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Old 7th April 2003, 04:08 AM   #11
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I tried a different sort of null test last night on one one of my mosfet/LM317 choke loaded power amp follower thingies. I drove the input from a transformer so it was floating, then put the scope earth probe lead the live input and the scope probe live to the output. That means the only signal read was any difference between input and output. For a 24v p/p driving into 6 ohms resistive there was about 3mV difference just before the onset of clipping, but it was way down in the noise so it was a bit hard to tell accurately. Way better than just trying to compare input and output though.
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Old 7th April 2003, 04:19 AM   #12
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Default The nulling...null...

Quote:
. That means the only signal read was any difference between input and output.
Also in my test...the signal between AC is the difference between input and output...

Quote:
Way better than just trying to compare input and output though
But the first quot means that you are comparing the input and output.. as you are reading any diference...you are comparing...
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Old 7th April 2003, 12:51 PM   #13
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Quote:
Way better than just trying to compare input and output though
I meant by putting the input on one scope channel and the output on the other and putting the traces one on top of the other to try and see any difference.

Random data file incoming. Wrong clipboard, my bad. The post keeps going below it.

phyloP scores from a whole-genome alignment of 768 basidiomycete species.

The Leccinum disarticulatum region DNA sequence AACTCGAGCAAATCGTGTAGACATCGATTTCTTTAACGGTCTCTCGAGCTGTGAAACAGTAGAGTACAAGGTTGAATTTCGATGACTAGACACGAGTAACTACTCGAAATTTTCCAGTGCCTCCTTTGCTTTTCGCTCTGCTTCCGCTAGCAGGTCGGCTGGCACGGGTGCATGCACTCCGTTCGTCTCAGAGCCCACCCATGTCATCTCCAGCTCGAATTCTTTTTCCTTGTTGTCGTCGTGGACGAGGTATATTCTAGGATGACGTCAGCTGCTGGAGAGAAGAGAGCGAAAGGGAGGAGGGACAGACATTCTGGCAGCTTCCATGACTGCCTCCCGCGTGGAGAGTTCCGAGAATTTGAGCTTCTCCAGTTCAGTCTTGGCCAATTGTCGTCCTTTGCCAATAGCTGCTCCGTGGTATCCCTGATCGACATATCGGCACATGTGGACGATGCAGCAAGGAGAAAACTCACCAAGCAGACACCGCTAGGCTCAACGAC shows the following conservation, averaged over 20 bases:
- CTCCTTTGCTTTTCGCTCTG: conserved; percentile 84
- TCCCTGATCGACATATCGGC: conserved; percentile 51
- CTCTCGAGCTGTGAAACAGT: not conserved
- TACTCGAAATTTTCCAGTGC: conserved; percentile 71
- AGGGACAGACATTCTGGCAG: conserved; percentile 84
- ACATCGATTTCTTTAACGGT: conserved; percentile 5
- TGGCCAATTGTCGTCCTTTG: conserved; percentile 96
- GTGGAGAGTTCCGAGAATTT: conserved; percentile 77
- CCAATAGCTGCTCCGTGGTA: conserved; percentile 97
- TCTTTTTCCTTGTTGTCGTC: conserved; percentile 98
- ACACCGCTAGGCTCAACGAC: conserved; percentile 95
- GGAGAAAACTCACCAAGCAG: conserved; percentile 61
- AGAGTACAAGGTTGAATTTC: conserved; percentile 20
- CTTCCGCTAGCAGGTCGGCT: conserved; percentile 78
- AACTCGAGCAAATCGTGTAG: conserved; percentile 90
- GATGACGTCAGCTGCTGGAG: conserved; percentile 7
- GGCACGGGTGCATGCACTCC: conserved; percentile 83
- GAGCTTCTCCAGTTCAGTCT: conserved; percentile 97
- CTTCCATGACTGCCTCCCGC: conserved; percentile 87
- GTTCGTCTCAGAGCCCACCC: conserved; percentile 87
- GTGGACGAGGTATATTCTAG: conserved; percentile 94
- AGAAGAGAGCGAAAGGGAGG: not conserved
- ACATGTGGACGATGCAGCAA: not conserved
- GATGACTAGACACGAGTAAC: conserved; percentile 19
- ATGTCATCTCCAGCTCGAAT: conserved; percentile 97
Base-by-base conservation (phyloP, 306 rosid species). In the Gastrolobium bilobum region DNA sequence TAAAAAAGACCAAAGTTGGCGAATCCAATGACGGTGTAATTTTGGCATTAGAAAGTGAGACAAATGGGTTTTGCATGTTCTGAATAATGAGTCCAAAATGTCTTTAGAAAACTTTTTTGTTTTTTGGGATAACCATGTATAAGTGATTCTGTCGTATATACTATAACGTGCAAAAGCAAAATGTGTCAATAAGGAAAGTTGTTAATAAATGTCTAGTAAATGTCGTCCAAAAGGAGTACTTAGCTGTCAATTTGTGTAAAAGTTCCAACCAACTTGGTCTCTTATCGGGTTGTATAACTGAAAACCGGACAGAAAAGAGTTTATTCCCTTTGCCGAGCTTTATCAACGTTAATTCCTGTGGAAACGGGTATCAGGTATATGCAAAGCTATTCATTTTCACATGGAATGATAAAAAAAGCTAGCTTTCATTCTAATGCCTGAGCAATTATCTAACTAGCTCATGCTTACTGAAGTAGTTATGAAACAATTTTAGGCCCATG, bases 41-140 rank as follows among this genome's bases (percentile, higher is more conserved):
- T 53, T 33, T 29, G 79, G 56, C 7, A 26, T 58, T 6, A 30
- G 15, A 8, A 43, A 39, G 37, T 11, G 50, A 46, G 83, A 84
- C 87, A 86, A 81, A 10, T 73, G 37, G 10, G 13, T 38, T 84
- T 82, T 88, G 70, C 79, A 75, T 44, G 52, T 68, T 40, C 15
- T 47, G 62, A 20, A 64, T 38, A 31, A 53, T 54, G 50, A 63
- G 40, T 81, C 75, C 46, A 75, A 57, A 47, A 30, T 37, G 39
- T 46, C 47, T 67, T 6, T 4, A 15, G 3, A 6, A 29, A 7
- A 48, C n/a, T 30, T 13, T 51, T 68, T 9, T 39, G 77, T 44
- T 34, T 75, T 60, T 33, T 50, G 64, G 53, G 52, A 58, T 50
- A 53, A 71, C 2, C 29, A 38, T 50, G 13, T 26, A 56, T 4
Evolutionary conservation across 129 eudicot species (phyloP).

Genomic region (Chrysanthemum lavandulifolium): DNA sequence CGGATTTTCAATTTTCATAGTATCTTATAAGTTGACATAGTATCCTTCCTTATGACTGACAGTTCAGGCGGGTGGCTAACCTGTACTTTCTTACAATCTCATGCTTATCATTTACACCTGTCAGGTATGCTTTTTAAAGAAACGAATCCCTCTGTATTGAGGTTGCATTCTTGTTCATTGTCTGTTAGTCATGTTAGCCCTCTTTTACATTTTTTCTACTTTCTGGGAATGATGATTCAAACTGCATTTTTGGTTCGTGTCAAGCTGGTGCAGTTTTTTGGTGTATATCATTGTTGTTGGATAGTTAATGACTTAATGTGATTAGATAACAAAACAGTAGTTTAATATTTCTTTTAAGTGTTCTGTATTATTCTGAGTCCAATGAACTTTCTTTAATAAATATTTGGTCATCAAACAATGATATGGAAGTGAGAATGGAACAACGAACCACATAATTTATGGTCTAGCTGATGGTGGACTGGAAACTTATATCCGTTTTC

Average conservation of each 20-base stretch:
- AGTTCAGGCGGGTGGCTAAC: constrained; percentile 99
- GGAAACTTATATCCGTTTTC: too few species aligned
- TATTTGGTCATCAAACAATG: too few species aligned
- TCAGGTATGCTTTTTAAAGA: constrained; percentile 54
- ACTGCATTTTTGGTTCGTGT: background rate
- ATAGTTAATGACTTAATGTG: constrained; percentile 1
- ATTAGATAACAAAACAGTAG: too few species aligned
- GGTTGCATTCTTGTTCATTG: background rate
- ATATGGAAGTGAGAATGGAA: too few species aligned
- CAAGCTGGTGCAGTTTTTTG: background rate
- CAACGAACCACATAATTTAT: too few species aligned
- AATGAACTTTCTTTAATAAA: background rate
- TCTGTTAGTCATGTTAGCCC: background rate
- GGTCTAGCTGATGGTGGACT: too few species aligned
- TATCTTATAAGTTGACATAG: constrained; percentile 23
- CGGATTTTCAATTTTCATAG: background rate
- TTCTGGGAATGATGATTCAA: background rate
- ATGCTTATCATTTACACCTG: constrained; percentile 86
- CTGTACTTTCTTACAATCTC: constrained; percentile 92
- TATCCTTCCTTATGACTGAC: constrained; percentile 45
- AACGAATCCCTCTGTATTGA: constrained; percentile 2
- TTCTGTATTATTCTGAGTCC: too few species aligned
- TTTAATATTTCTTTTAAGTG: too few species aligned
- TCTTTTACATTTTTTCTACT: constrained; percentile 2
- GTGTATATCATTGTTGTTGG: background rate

Well... I knew what I meant anyway.
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Old 7th April 2003, 06:46 PM   #14
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Quote:
Originally posted by mrfeedback
Hmmmmm, 100Hz-1.8mV, 1kHz - 2.0mV, 20kHz-9.1mV = rising error voltage/frequency despite DMM droop/frquency does it not ?.
So who is misunderstanding what ?.
I have no idea what you're trying to say. Your claim was DMM's don't have good response out to 20khz (which is certainly true of some of them). You pointed to my own results as "proof". Well my own results show a RISING null signal at higher frequencies. My only comment was that's not proof of anything as it's the opposite of what your comments would predict.


Quote:
Originally posted by mrfeedback
In a conventional input diff-pair stage, if the current source is not perfect, and the transistor gains not linear, then a DYNAMICALLY varying input impedence will eventuate, and due to stored energy, stuff will spit back up the interconnect, and confuse the previous line output stage.
The above makes very little sense. First of all, your original comment was that the load on the OUTPUT of the amplifier affects what load the preamp/input cable sees. While load on the amp will change the feedback signal slightly, that will effect the other half of the diff pair very little even with a "psuedo" (resistive) current mirror. Then we have to consider that most of the input impedance is determined by the passive components in the input circuit which aren't affected AT ALL by loading on the amplifier. So you have a very small percentage (feedback), multiplied by another very small percentage (diff pair error), multiplied by another very small percentage (dominant effect of passive input components). The result, by any reasonable standard, is ZERO.

The input network to a typical power amplifier is a mostly resistive load with a small reactive component. This complex load DOES NOT vary in any significant way with loading on the output of the amplifier. If you want to convince me otherwise, show me the math.
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Old 7th April 2003, 08:42 PM   #15
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Quote:
Originally posted by mrfeedback
[snip]Hmmmmm, 100Hz-1.8mV, 1kHz - 2.0mV, 20kHz-9.1mV = rising error voltage/frequency despite DMM droop/frquency does it not ?.
So who is misunderstanding what ?.
[snip]Eric.
Eric,

The rising error with frequency most probably is related to uncomplete nulling caused by freq response and/or phase response differences between channels.
This, ultimately, is the limit of the available null even if there is no "traditional" distortion, as I am sure you know. Unless you want to go to really complex nulling correction networks.

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Old 8th April 2003, 01:57 AM   #16